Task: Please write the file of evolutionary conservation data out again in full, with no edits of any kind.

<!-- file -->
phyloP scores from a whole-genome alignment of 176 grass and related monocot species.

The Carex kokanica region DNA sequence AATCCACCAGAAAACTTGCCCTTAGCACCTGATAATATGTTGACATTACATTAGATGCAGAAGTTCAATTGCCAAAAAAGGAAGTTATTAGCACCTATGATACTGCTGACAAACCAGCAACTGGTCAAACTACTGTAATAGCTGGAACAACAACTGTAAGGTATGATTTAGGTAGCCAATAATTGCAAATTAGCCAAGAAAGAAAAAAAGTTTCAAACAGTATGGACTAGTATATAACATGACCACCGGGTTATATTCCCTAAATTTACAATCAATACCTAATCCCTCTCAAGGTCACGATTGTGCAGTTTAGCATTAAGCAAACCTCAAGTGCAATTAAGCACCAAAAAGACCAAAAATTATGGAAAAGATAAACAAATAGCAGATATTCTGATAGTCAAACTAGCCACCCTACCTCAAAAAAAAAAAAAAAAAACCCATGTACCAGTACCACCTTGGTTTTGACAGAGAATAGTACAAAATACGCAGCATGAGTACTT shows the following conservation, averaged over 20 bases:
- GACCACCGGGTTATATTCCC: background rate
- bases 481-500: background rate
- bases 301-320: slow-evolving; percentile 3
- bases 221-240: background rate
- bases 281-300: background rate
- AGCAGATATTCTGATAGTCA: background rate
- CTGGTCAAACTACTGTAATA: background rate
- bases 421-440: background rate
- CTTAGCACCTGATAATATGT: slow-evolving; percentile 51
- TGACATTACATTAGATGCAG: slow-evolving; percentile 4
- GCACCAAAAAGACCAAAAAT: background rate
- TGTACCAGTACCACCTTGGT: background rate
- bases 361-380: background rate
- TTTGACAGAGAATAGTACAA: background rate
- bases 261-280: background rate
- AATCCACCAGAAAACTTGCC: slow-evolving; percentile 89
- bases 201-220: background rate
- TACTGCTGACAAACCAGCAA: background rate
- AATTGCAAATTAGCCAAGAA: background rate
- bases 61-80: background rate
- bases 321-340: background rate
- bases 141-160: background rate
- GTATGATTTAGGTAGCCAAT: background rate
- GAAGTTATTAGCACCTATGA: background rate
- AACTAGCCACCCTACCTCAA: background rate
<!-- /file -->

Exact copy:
phyloP scores from a whole-genome alignment of 176 grass and related monocot species.

The Carex kokanica region DNA sequence AATCCACCAGAAAACTTGCCCTTAGCACCTGATAATATGTTGACATTACATTAGATGCAGAAGTTCAATTGCCAAAAAAGGAAGTTATTAGCACCTATGATACTGCTGACAAACCAGCAACTGGTCAAACTACTGTAATAGCTGGAACAACAACTGTAAGGTATGATTTAGGTAGCCAATAATTGCAAATTAGCCAAGAAAGAAAAAAAGTTTCAAACAGTATGGACTAGTATATAACATGACCACCGGGTTATATTCCCTAAATTTACAATCAATACCTAATCCCTCTCAAGGTCACGATTGTGCAGTTTAGCATTAAGCAAACCTCAAGTGCAATTAAGCACCAAAAAGACCAAAAATTATGGAAAAGATAAACAAATAGCAGATATTCTGATAGTCAAACTAGCCACCCTACCTCAAAAAAAAAAAAAAAAAACCCATGTACCAGTACCACCTTGGTTTTGACAGAGAATAGTACAAAATACGCAGCATGAGTACTT shows the following conservation, averaged over 20 bases:
- GACCACCGGGTTATATTCCC: background rate
- bases 481-500: background rate
- bases 301-320: slow-evolving; percentile 3
- bases 221-240: background rate
- bases 281-300: background rate
- AGCAGATATTCTGATAGTCA: background rate
- CTGGTCAAACTACTGTAATA: background rate
- bases 421-440: background rate
- CTTAGCACCTGATAATATGT: slow-evolving; percentile 51
- TGACATTACATTAGATGCAG: slow-evolving; percentile 4
- GCACCAAAAAGACCAAAAAT: background rate
- TGTACCAGTACCACCTTGGT: background rate
- bases 361-380: background rate
- TTTGACAGAGAATAGTACAA: background rate
- bases 261-280: background rate
- AATCCACCAGAAAACTTGCC: slow-evolving; percentile 89
- bases 201-220: background rate
- TACTGCTGACAAACCAGCAA: background rate
- AATTGCAAATTAGCCAAGAA: background rate
- bases 61-80: background rate
- bases 321-340: background rate
- bases 141-160: background rate
- GTATGATTTAGGTAGCCAAT: background rate
- GAAGTTATTAGCACCTATGA: background rate
- AACTAGCCACCCTACCTCAA: background rate